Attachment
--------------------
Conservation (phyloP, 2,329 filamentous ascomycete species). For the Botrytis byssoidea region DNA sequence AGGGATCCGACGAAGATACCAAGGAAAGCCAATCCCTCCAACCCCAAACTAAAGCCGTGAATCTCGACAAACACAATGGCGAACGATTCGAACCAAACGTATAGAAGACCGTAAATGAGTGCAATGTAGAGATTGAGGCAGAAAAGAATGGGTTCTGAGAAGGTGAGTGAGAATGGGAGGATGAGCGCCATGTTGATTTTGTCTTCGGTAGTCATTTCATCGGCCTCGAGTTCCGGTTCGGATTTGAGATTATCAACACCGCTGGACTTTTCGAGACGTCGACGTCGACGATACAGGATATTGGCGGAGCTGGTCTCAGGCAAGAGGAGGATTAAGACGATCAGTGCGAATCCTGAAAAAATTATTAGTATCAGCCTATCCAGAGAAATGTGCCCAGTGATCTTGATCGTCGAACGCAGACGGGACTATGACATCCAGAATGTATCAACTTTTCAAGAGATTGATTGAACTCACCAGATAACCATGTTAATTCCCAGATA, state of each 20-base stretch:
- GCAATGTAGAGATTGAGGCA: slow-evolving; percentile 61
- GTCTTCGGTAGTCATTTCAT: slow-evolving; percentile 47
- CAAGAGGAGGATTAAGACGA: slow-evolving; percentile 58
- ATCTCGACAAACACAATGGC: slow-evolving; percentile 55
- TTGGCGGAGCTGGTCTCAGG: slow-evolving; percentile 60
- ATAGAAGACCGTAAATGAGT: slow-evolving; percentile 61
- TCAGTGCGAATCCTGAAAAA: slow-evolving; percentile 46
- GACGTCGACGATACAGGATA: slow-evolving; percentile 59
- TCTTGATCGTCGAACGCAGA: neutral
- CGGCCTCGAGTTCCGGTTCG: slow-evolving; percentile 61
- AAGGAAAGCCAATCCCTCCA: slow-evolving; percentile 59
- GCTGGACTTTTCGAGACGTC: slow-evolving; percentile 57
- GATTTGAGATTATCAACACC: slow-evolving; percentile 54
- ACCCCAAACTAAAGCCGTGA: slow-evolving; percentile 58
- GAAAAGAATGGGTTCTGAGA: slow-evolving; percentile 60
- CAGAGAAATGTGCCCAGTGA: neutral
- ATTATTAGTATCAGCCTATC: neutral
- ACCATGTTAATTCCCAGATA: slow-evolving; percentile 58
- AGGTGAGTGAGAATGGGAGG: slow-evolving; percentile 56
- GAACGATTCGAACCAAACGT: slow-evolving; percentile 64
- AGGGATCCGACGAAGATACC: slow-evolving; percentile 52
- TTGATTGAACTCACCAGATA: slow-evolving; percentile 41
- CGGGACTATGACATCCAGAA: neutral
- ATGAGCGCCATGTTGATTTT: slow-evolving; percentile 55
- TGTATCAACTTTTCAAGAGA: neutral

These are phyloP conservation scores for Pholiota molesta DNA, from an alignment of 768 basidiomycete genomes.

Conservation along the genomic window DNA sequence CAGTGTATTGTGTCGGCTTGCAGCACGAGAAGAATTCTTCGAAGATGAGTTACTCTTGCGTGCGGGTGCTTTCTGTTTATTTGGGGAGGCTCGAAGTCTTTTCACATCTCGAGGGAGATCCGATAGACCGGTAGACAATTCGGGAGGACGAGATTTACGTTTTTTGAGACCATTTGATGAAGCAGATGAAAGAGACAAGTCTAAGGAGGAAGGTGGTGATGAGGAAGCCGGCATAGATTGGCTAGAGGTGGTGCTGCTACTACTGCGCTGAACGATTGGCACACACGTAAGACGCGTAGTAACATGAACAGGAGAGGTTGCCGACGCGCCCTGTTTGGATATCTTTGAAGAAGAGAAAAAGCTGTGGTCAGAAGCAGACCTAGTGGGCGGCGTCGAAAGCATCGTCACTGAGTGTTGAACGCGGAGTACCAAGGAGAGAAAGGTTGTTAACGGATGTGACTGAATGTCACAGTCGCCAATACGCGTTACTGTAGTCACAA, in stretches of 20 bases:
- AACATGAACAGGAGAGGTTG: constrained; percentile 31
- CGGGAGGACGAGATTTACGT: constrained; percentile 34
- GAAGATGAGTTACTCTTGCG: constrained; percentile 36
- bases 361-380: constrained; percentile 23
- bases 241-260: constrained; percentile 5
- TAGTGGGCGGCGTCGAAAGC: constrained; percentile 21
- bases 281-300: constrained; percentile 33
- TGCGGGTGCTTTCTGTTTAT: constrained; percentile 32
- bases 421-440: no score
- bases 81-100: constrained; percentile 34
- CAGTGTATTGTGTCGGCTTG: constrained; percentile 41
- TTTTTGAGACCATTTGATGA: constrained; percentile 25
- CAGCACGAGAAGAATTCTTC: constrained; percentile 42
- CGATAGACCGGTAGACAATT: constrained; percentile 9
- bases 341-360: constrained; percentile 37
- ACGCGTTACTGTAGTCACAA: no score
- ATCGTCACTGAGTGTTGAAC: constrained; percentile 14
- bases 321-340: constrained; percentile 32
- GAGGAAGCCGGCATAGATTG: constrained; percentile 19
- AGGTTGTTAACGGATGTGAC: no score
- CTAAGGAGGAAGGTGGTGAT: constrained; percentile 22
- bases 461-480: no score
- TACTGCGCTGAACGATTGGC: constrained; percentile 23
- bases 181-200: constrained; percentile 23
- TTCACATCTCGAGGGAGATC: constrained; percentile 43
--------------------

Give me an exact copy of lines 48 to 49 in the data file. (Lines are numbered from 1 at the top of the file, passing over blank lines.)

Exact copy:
- AGGTTGTTAACGGATGTGAC: no score
- CTAAGGAGGAAGGTGGTGAT: constrained; percentile 22